Diners need only follow the pink neon, cursive-lettered sign down the staircase from the lobby to enter Tiny Lou’s at the Hotel Clermont. The French-inspired brasserie, and Eater Atlanta’s 2018 Restaurant of the Year winner, takes its name from a petite, Austrian-born dancer who once performed in the Gypsy Room below — currently home to Atlanta’s oldest strip club, The Clermont Lounge. It’s said Tiny Lou’s namesake once refused to dance with Hitler, only adding to the allure of this mysterious woman and the restaurant she now inspires.
After years of neglect, the nearly century-old motor lodge on Ponce de Leon Avenue underwent a multi-million dollar renovation, transforming it into a chic boutique hotel, complete with a rooftop bar where Atlanta’s skyline is on full display, a cocktail bar in the lobby, and Tiny Lou’s, the French restaurant “above where the ladies dance.”
Expectations for Tiny Lou’s were high. Skeptics questioned whether a hotel restaurant could attract and retain a local clientele in Atlanta. However, the number one question the hotel’s director of restaurants, Nick Hassiotis, and Tiny Lou’s executive chef, Jeb Aldrich, received prior to opening, “What’s happening to the Clermont Lounge?”
“People were really worried the renovation would destroy the lounge. Then it closed for its own renovation.” Hassiotis says. “We fielded the question a lot, not just in the press, but from neighbors, lounge regulars, and the restaurant industry. We couldn’t assure people enough the lounge wasn’t going anywhere.”
Concern quickly vanished when the Hotel Clermont and Tiny Lou’s debuted last June. People keep coming — even the locals — every night, and the Clermont Lounge is busier than ever. According to Hassiotis, the hotel, Tiny Lou’s, and the dubious vice den in the basement are like “one big family” and benefit from one another’s presence on Ponce.
Creating the dining room for Tiny Lou’s meant embracing the old hotel’s past, from the golden age of the motor lodge with its gentlemen’s club in the 1950s to its recent shadier years.
Peach-themed wallpaper along the corridor and in the restrooms, the cool elegance of the staircase dividing the dining room, plush, pink velvet banquettes and leather booths, and the tattooed servers decked out in white coats are all part of the charm of the enticing Tiny Lou’s.
Aldrich is humbled by the amount of local and national attention Tiny Lou’s continues to receive since opening, and by the crowded house he and his team serve nightly, seven days a week.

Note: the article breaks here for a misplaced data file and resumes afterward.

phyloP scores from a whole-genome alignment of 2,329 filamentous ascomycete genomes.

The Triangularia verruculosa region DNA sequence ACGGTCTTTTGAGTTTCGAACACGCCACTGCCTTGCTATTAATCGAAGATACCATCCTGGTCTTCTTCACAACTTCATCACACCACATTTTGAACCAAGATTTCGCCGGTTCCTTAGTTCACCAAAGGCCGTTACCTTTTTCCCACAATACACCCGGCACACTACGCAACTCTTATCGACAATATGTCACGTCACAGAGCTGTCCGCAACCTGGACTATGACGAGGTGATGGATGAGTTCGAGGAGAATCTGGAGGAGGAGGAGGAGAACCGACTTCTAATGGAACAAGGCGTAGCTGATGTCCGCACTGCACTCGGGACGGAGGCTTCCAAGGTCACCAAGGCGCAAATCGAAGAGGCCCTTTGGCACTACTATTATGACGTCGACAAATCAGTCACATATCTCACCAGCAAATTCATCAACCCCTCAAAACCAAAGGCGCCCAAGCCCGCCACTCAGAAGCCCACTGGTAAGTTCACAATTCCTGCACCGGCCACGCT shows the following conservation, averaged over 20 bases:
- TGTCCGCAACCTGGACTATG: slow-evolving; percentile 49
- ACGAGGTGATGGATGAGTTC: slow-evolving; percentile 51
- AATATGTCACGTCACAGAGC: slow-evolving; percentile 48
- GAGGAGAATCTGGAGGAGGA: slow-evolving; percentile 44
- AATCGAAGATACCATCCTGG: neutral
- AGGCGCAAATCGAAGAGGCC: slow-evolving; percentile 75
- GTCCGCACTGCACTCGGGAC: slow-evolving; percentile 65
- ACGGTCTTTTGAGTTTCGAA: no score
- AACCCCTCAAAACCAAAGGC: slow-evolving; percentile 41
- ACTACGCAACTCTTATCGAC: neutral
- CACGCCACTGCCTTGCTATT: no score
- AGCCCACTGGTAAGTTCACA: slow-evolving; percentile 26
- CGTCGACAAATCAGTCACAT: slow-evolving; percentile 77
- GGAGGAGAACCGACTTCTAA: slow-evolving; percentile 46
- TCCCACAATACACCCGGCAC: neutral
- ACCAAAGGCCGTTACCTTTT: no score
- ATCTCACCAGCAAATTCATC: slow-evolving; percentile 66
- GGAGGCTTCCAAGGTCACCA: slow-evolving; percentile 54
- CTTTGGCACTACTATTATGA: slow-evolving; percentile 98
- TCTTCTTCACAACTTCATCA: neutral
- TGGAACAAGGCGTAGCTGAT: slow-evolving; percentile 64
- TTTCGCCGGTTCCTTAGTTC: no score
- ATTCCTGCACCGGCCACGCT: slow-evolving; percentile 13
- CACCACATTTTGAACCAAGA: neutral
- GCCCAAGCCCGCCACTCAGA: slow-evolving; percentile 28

“The diversity of our diners has really surprised me. Atlanta is a very diverse scene but, here, it’s beyond that. Everyone comes to Tiny Lou’s,” Aldrich explains. “On any given evening, you could have a table of 20-somethings, next to a group of people in their sixties, next to a table of tattoo artists from Liberty down the street, next to another table filled with restaurant industry people. It’s incredible.”
Hassiotis and Aldrich say there’s been a shift from those first few weeks when the restaurant was filled with curious diners peeping the newly renovated Atlanta landmark to a renewed interest in French cuisine.
Aldrich believes Baby Boomers, who grew up eating French or French-inspired foods in restaurants, are reacquainting themselves with the dishes of their youth, while younger generations may be experiencing French cuisine for the first time.
“The city is definitely seeing a return of French cuisine. However, this time, it’s on Atlanta’s terms,” says Aldrich. “It’s cool, casual, and approachable yet refined, fresh, and light. There’s nothing stodgy about it. Eating French food at the Clermont only heightens the experience.”
Dishes at Tiny Lou’s lean toward southern France, and often incorporate ingredients from Georgia and the southern United States. Familiar bistro classics such as steak frites, beef bourguignon, and a fluke meuniere lightly sautéed in butter are woven between dishes like duck consommé, diver scallops in dark chicken jus, and Burgundy snails, punctuated by seasonal vegetables.
But foie gras is the surprising star on the menu at Tiny Lou’s. Aldrich probably rolls five foie torchons a week. “I’ve never sold so much foie in my life! Then again, it all comes back to the fact, you’re eating foie gras above the Clermont Lounge.”
Much of the original thought behind the menu remains intact, save a few tweaks. The crudités plate was eventually eighty-sixed from the menu. People just weren’t ordering it. Aldrich hopes to reintroduce in the summer.
The vintage 1950s dessert trolly also received revisions. Hassiotis calls the clumsy cart a “beast”, like “trying to drive a Cadillac.” It wasn’t as well-received as they had hoped. The cart remains on display and occasionally makes a trip around the dining room. Its disappointing debut catapulted 26-year-old pastry chef Claudia Martinez into the spotlight, affording her the opportunity to hone the desserts for the restaurant, which honor the Clermont’s past as well as her Venezuelan heritage.
Now with a daily rhythm in place, Aldrich and Hassiotis can focus on the future of Tiny Lou’s. An herb garden is planned for the roof and they hope to host a series of rooftop dinners and pop-up events beginning in the spring.
“I’ve lived in this neighborhood for a decade. I’ve watched this neighborhood and Ponce change,” Aldrich reflects. “It’s amazing to now be part of the history of this building and this street.”
Hassiotis adds, “I’ve helped open many restaurants in Atlanta over the years. Tiny Lou’s takes the cake. I’m so proud to be a part of this hotel’s history and to have made even the smallest mark on the history of Atlanta. We’re just getting started.”